You're getting some good info here. As others have said benchrest or use sand bags to steady the rifle and tighten up the 25 yd groups. If the reticle and target are not in focus, have you adjusted the eye piece to clear it up? If you're eyes are like mine, you will need to. Like dglock said, zero the rifle at 1.5 inches low at 25 yards and you will be closer to zero at 100 yards. The scope, depending on mounts is sitting about 1.5 inches above the rifle bore.

    When you zero the rifle, the bullet initially comes up the 1.5 inches to meet the cross hairs of the scope at the range you zero it. Then it begins to drop toward the ground in an arching motion. Graph attached for illustration.


    $ShortTrajectoryGraph.jpg
     
  11. scopedoc

    scopedoc XDTalk Newbie

    Joined:
    Mar 4, 2013
    Messages:
    1
    Likes Received:
    0
    Trophy Points:
    0
    Ratings:
    +0 / 0
    parallax is the appearance that the cross hairs move on the target when you move you head back & forth slightly.
    if your scope has an adjustment for parallax ,put the cross hairs on the target
    and adj. it while moving your head slightly until the cross hairs stay on the target. this will have to be done whenever shooting at a different distance.
    if there is no adj. the scope will be parallax free only at distance specified by
    scope manufacturer. usually 100yds. for a. 223 scope.
    start at 100yds. A lot of rifle scopes are not made to be free of parallax at such close range.
     
  12. Knightslugger

    Knightslugger XDTalk 5K Member

    Joined:
    Mar 24, 2008
    Messages:
    8,255
    Likes Received:
    18
    Trophy Points:
    38
    Location:
    Wisconsin
    Ratings:
    +55 / 8
    at a ~25 yard zero you're ~5.5" above zero at 100 yards and wont come back to zero for a long long time...
     
  13. CountryBoy

    CountryBoy XDTalk 100 Member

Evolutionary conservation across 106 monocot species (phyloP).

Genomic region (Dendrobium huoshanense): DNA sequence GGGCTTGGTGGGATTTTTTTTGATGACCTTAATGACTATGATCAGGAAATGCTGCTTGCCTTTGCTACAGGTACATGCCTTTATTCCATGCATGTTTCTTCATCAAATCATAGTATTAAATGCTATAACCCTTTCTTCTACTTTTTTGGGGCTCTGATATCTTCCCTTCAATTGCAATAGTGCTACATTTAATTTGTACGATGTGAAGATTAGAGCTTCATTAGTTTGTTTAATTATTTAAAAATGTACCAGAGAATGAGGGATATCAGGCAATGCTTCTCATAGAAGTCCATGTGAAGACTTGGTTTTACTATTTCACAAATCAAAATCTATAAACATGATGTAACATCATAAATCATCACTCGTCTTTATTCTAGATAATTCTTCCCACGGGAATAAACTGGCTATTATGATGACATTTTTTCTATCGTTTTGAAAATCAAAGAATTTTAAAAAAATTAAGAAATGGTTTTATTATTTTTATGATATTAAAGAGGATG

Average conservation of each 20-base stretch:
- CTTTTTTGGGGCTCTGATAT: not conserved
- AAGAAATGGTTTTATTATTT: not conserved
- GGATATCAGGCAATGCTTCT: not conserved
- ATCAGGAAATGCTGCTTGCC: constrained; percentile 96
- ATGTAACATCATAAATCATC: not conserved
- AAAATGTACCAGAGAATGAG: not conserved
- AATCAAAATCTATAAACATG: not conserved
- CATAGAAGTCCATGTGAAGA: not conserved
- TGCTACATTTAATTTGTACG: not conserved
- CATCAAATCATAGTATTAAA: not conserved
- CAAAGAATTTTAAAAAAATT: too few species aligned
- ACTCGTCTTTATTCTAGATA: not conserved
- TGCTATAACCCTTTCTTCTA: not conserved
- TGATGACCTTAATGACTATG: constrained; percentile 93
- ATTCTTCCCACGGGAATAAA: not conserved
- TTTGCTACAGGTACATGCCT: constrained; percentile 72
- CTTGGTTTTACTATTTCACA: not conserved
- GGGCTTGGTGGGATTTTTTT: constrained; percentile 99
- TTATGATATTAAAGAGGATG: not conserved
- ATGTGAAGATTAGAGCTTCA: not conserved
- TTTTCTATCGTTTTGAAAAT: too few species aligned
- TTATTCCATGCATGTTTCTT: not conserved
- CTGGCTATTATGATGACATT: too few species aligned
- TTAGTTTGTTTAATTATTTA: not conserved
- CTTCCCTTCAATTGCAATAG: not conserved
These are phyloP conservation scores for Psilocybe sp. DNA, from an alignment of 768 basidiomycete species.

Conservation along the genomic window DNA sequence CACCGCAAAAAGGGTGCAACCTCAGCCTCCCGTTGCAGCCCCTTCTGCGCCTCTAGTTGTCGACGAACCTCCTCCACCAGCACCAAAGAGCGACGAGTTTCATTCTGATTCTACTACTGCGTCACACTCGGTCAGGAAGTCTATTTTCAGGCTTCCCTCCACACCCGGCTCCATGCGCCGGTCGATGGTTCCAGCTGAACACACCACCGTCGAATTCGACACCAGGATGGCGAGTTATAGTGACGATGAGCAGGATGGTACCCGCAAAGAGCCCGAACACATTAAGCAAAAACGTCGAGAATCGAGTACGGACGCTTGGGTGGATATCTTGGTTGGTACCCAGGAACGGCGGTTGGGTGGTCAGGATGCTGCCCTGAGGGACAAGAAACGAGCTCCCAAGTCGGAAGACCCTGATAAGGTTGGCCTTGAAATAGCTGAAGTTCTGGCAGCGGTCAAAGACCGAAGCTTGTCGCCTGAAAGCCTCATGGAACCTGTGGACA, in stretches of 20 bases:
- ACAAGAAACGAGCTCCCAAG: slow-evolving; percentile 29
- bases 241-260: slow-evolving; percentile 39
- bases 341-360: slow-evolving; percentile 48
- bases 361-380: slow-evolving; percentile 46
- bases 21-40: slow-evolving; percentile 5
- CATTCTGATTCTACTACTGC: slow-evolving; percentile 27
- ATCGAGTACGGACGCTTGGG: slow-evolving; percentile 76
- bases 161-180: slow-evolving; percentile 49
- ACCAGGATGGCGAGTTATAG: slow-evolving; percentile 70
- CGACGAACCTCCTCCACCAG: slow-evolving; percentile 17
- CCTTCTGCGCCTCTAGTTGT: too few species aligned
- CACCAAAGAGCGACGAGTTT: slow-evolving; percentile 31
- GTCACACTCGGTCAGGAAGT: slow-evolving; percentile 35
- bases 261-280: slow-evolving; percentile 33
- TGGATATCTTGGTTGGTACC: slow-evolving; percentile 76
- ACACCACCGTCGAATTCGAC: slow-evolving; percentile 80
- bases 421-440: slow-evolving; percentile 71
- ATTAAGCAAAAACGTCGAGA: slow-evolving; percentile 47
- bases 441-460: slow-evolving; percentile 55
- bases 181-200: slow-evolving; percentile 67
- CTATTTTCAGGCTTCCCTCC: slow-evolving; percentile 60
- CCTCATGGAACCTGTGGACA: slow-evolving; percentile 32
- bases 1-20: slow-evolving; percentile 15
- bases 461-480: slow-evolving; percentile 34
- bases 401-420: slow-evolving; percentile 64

Joined:
    Jan 1, 2013
    Messages:
    374
    Likes Received:
    0
    Trophy Points:
    0
    Location:
    Central FL
    Ratings:
    +0 / 0
    Now that's why I can't hit the paper at 100 yards! I didn't think it would require any adjustment between 25 and 100 yards.

    Thanks yall for all the good info! I know this trip wasn't going to anywhere near perfect as I was basically holding the rifle and didn't have it stationary... and my nerves are shot from doing dumb stuff in my younger years so I can't hold a steady hand.

    The P-223 does not have a parallax adjustment. Its just specified as 100 yards (P-223 3-9x40 BDC 600 from Nikon ) So, does this mean that it is parallax free up to 100 yards? I'm still confused about it, but I'm a visual person. I'll get it eventually.. lol

    Everything is good and tight and the rifle is solid. I'm using the Nikon P-series mounts. Heres a pic just for reference. its sits pretty low. Whats funny is I thought the FSB would be in the way, but you can't even see it.

    [​IMG]

    I've seen the shot gun bags at Wally World, but they just seem a bit too small to use. I like the bean in a sock idea. For the fuzzy cross hairs, I've adjusted the eye piece a ton and I think its just my bad eyes that can't see both.

    Thanks again yall.
     
  14. RetiredFCC

    RetiredFCC XDTalk 25K Member

    Joined:
    Jun 16, 2012
    Messages:
    25,363
    Likes Received:
    15
    Trophy Points:
    38
    Location:
    The West Coast of South Central Florida
    Ratings:
    +22 / 0
    Bullet Drop Compensator scopes require a zero at the specified distance for the "BDC" to operate properly. In your case, the P-223 scope is set up with a BDC that is calibrated for the 55gr .223 round. The exact info is in your owners manual.

    223 BDC scopes need a 100yd zero to work properly. I have the Leupold Mark AR scope on mine with a 100 yd zero. Once the elevation turret adjusted to reflect it, all I have to do is turn it to the number "2" and I'm set for 200yd shots. "3" for 300yds and so on. (I've shot mine out to 565 yards without a problem!)

    The critical thing though is to make sure the scope is mounted properly...correct eye relief, cross hairs are erect, base and rings tight! Without these things, you're chasing your tail. Next you need to shoot from a bag or rest. You aren't going to get a good zero if the gun isn't stable and resting on a magazine is anything but! And don't forget, another source of assistance is the RSO at your range! Most of them know how to get a scope zeroed and will probably be willing to help you! Good Luck!
     

Share This Page